Srivastava – Twice A Fellow

  Tuesday, December 22, 2020
  Awards and Recognitions

By News and Internal Communications

By Karen Villarreal

RIO GRANDE VALLEY, TEXAS – When not one, but two major organizations have recognized your achievements in the same year, your role as an expert in your field is cemented.

The American Society of Mechanical Engineers (ASME) has honored UTRGV’s Dr. Anil Srivastava with a prestigious fellowship that, while awarded annually, goes to fewer than four percent of the organization’s 89,909 members.

“It’s an honor to be a fellow of ASME,” said Srivastava, UTRGV professor of manufacturing and industrial engineering; the department’s Graduate Program coordinator; chair of the Department Promotion and Tenure Committee; chair of College Promotion and Tenure Committee; and a member of College Council.

Earlier this year, Srivastava also was recognized as an SME Fellow – one of seven members honored nationwide for contributing to the manufacturing profession.

While SME is focused on manufacturing engineering, ASME is one of the nation's largest organizations for mechanical engineering.

“Both of these organizations are premier resources for the engineering community globally,” Srivastava said. “I’m very happy with these recognitions.”

He joins 3,476 ASME fellows worldwide – and one other faculty member at UTRGV, Dr. Dumitru Caruntu, who also was recognized recently as an ASME fellow.

“It’s a good recognition for UTRGV,” Srivastava said. “It brings value to our college, our departments, and to UTRGV.” 


Srivastava, who said the fellowships are awarded based on involvement with the organizations, has been organizing sessions and symposiums and actively participating with other ASME activities for more than 12 years.

“It’s a lot of work, and it’s not easy to get this level of recognition,” he said.

However, he is rewarded with the knowledge that these actions lay an important foundation for the region’s students.

“I encourage the students to be part of these activities themselves and to learn more in manufacturing and mechanical engineering,” he said.

Srivastava’s work serves as an example for his students. Recent research activities include a $1million smart manufacturing collaborative project with Penn State University and Texas A&M. UTRGV’s team was awarded $200,000 for its contribution.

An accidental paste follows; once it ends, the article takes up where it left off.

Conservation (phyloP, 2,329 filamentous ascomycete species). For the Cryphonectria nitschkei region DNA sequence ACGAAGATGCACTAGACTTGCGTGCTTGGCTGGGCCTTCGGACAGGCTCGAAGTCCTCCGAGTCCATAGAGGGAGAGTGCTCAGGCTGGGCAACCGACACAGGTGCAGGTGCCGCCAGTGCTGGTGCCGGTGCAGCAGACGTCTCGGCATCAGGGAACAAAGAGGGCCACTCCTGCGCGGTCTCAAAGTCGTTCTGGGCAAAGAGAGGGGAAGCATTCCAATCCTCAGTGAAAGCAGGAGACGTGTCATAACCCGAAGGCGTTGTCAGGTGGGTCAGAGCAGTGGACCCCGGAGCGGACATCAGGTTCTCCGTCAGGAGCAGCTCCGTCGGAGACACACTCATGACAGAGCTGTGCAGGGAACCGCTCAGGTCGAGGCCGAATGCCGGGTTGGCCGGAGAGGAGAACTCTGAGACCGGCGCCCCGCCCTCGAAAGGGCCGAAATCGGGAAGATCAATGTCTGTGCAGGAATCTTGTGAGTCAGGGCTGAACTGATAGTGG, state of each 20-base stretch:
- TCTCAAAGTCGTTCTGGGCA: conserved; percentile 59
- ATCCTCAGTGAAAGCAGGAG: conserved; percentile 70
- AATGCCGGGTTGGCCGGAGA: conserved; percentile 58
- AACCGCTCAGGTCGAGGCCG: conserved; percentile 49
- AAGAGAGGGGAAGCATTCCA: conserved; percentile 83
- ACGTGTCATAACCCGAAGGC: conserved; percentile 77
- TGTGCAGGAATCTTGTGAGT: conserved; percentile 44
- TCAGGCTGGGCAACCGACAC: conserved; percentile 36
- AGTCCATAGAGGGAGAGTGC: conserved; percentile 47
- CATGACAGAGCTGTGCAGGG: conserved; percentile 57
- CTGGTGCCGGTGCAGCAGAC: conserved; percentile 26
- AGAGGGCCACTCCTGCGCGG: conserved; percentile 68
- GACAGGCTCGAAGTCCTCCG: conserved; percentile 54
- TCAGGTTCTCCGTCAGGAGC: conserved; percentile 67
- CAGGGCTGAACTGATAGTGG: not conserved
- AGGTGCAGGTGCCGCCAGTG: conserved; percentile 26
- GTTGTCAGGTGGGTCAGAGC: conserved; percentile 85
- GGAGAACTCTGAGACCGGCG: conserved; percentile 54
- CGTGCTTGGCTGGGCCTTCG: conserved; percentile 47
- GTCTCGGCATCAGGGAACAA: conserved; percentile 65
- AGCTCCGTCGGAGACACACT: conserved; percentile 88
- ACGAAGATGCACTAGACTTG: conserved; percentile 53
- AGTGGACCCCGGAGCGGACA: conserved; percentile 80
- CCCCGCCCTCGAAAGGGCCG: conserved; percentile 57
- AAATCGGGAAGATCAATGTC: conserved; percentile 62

Additionally, Srivastava is one of the co-principal investigators for the I-DREAM4D consortium, which was awarded almost $4 million by the U.S. Department of Defense. Srivastava and his team are focused on processes to develop materials for defense systems. By contributing to this research, he said, the mechanical engineering program prepares students for the next generation’s engineering needs, which include additive and subtractive manufacturing, machining and smart manufacturing. 

“Students are learning how to use these machines and doing real research work,” Srivastava said.  

“That’s the ultimate goal – to have a new generation of students in these fields go forward and contribute to our community.”


The University of Texas Rio Grande Valley (UTRGV) was created by the Texas Legislature in 2013 as the first major public university of the 21st century in Texas. This transformative initiative provided the opportunity to expand educational opportunities in the Rio Grande Valley, including a new School of Medicine, and made it possible for residents of the region to benefit from the Permanent University Fund – a public endowment contributing support to the University of Texas System and other institutions.

UTRGV has campuses and off-campus research and teaching sites throughout the Rio Grande Valley including in Boca Chica Beach, Brownsville (formerly The University of Texas at Brownsville campus), Edinburg (formerly The University of Texas-Pan American campus), Harlingen, McAllen, Port Isabel, Rio Grande City, and South Padre Island. UTRGV, a comprehensive academic institution, enrolled its first class in the fall of 2015, and the School of Medicine welcomed its first class in the summer of 2016.